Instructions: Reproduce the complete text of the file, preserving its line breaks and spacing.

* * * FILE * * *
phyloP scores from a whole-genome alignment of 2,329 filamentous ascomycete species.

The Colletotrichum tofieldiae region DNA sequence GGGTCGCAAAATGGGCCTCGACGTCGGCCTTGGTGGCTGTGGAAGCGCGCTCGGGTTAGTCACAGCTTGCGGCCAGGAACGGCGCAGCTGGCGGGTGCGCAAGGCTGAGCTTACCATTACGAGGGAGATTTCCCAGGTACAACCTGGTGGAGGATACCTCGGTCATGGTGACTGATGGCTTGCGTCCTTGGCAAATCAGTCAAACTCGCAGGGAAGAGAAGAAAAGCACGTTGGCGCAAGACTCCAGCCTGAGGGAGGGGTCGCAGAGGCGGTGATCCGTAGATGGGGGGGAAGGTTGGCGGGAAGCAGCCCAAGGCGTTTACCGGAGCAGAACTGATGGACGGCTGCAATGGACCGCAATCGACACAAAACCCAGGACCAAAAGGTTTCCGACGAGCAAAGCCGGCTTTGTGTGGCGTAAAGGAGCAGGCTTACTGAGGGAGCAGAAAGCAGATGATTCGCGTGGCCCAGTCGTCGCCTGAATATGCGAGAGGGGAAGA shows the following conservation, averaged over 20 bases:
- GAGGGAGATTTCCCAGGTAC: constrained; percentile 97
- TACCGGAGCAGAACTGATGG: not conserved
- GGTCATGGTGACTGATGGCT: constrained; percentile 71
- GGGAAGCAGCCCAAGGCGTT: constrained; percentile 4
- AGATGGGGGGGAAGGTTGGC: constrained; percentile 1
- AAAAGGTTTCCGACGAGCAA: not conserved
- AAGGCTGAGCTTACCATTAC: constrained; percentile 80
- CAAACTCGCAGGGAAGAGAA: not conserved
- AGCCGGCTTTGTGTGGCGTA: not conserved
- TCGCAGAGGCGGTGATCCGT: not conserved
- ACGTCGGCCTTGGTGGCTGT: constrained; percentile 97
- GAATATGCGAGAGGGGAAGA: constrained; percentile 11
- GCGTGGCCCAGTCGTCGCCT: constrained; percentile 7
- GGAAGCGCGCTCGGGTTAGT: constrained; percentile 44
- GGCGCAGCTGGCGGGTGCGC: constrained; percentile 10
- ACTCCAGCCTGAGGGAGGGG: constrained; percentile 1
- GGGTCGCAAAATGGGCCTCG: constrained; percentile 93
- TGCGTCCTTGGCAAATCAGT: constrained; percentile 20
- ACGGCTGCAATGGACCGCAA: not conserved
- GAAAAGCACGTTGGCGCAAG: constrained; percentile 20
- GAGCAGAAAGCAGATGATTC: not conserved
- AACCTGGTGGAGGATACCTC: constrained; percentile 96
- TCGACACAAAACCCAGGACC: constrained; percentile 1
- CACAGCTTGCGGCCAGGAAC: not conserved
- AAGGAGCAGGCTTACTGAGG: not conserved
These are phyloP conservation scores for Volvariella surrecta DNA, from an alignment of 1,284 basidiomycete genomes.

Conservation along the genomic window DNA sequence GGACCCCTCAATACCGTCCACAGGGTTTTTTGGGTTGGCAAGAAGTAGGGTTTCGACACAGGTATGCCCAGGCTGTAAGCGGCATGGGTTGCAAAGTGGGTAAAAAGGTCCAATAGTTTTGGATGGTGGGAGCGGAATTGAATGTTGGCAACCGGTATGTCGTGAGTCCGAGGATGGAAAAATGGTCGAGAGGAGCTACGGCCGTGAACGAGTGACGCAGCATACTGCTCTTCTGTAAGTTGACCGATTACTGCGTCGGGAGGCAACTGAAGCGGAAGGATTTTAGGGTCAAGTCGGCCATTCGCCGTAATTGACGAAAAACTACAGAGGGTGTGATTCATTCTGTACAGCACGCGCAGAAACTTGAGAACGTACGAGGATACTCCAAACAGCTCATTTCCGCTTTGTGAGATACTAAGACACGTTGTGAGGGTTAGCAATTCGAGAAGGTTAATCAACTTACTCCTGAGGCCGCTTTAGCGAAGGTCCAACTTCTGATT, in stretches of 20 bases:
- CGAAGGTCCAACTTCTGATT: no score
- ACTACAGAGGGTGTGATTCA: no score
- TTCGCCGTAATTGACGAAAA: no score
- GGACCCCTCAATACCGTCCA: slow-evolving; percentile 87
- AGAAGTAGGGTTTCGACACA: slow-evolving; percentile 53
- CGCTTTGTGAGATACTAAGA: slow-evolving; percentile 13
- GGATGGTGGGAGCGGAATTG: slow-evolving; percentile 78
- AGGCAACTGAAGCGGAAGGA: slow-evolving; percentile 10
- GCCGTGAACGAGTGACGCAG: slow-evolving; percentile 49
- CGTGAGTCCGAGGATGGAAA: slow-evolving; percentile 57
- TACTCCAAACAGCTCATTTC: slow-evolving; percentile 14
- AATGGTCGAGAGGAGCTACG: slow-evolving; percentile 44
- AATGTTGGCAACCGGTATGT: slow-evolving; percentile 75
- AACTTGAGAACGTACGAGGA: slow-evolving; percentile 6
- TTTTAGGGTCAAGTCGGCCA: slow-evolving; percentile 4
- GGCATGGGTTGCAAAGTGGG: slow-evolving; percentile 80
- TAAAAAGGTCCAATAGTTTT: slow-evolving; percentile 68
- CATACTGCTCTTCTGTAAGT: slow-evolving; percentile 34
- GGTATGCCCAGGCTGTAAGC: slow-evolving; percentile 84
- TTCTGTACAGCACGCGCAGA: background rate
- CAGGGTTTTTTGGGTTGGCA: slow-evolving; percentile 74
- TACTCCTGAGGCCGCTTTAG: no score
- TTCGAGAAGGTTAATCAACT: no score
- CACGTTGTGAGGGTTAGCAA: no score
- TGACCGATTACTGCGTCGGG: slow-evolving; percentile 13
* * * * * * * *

phyloP scores from a whole-genome alignment of 2,329 filamentous ascomycete species.

The Colletotrichum tofieldiae region DNA sequence GGGTCGCAAAATGGGCCTCGACGTCGGCCTTGGTGGCTGTGGAAGCGCGCTCGGGTTAGTCACAGCTTGCGGCCAGGAACGGCGCAGCTGGCGGGTGCGCAAGGCTGAGCTTACCATTACGAGGGAGATTTCCCAGGTACAACCTGGTGGAGGATACCTCGGTCATGGTGACTGATGGCTTGCGTCCTTGGCAAATCAGTCAAACTCGCAGGGAAGAGAAGAAAAGCACGTTGGCGCAAGACTCCAGCCTGAGGGAGGGGTCGCAGAGGCGGTGATCCGTAGATGGGGGGGAAGGTTGGCGGGAAGCAGCCCAAGGCGTTTACCGGAGCAGAACTGATGGACGGCTGCAATGGACCGCAATCGACACAAAACCCAGGACCAAAAGGTTTCCGACGAGCAAAGCCGGCTTTGTGTGGCGTAAAGGAGCAGGCTTACTGAGGGAGCAGAAAGCAGATGATTCGCGTGGCCCAGTCGTCGCCTGAATATGCGAGAGGGGAAGA shows the following conservation, averaged over 20 bases:
- GAGGGAGATTTCCCAGGTAC: constrained; percentile 97
- TACCGGAGCAGAACTGATGG: not conserved
- GGTCATGGTGACTGATGGCT: constrained; percentile 71
- GGGAAGCAGCCCAAGGCGTT: constrained; percentile 4
- AGATGGGGGGGAAGGTTGGC: constrained; percentile 1
- AAAAGGTTTCCGACGAGCAA: not conserved
- AAGGCTGAGCTTACCATTAC: constrained; percentile 80
- CAAACTCGCAGGGAAGAGAA: not conserved
- AGCCGGCTTTGTGTGGCGTA: not conserved
- TCGCAGAGGCGGTGATCCGT: not conserved
- ACGTCGGCCTTGGTGGCTGT: constrained; percentile 97
- GAATATGCGAGAGGGGAAGA: constrained; percentile 11
- GCGTGGCCCAGTCGTCGCCT: constrained; percentile 7
- GGAAGCGCGCTCGGGTTAGT: constrained; percentile 44
- GGCGCAGCTGGCGGGTGCGC: constrained; percentile 10
- ACTCCAGCCTGAGGGAGGGG: constrained; percentile 1
- GGGTCGCAAAATGGGCCTCG: constrained; percentile 93
- TGCGTCCTTGGCAAATCAGT: constrained; percentile 20
- ACGGCTGCAATGGACCGCAA: not conserved
- GAAAAGCACGTTGGCGCAAG: constrained; percentile 20
- GAGCAGAAAGCAGATGATTC: not conserved
- AACCTGGTGGAGGATACCTC: constrained; percentile 96
- TCGACACAAAACCCAGGACC: constrained; percentile 1
- CACAGCTTGCGGCCAGGAAC: not conserved
- AAGGAGCAGGCTTACTGAGG: not conserved
These are phyloP conservation scores for Volvariella surrecta DNA, from an alignment of 1,284 basidiomycete genomes.

Conservation along the genomic window DNA sequence GGACCCCTCAATACCGTCCACAGGGTTTTTTGGGTTGGCAAGAAGTAGGGTTTCGACACAGGTATGCCCAGGCTGTAAGCGGCATGGGTTGCAAAGTGGGTAAAAAGGTCCAATAGTTTTGGATGGTGGGAGCGGAATTGAATGTTGGCAACCGGTATGTCGTGAGTCCGAGGATGGAAAAATGGTCGAGAGGAGCTACGGCCGTGAACGAGTGACGCAGCATACTGCTCTTCTGTAAGTTGACCGATTACTGCGTCGGGAGGCAACTGAAGCGGAAGGATTTTAGGGTCAAGTCGGCCATTCGCCGTAATTGACGAAAAACTACAGAGGGTGTGATTCATTCTGTACAGCACGCGCAGAAACTTGAGAACGTACGAGGATACTCCAAACAGCTCATTTCCGCTTTGTGAGATACTAAGACACGTTGTGAGGGTTAGCAATTCGAGAAGGTTAATCAACTTACTCCTGAGGCCGCTTTAGCGAAGGTCCAACTTCTGATT, in stretches of 20 bases:
- CGAAGGTCCAACTTCTGATT: no score
- ACTACAGAGGGTGTGATTCA: no score
- TTCGCCGTAATTGACGAAAA: no score
- GGACCCCTCAATACCGTCCA: slow-evolving; percentile 87
- AGAAGTAGGGTTTCGACACA: slow-evolving; percentile 53
- CGCTTTGTGAGATACTAAGA: slow-evolving; percentile 13
- GGATGGTGGGAGCGGAATTG: slow-evolving; percentile 78
- AGGCAACTGAAGCGGAAGGA: slow-evolving; percentile 10
- GCCGTGAACGAGTGACGCAG: slow-evolving; percentile 49
- CGTGAGTCCGAGGATGGAAA: slow-evolving; percentile 57
- TACTCCAAACAGCTCATTTC: slow-evolving; percentile 14
- AATGGTCGAGAGGAGCTACG: slow-evolving; percentile 44
- AATGTTGGCAACCGGTATGT: slow-evolving; percentile 75
- AACTTGAGAACGTACGAGGA: slow-evolving; percentile 6
- TTTTAGGGTCAAGTCGGCCA: slow-evolving; percentile 4
- GGCATGGGTTGCAAAGTGGG: slow-evolving; percentile 80
- TAAAAAGGTCCAATAGTTTT: slow-evolving; percentile 68
- CATACTGCTCTTCTGTAAGT: slow-evolving; percentile 34
- GGTATGCCCAGGCTGTAAGC: slow-evolving; percentile 84
- TTCTGTACAGCACGCGCAGA: background rate
- CAGGGTTTTTTGGGTTGGCA: slow-evolving; percentile 74
- TACTCCTGAGGCCGCTTTAG: no score
- TTCGAGAAGGTTAATCAACT: no score
- CACGTTGTGAGGGTTAGCAA: no score
- TGACCGATTACTGCGTCGGG: slow-evolving; percentile 13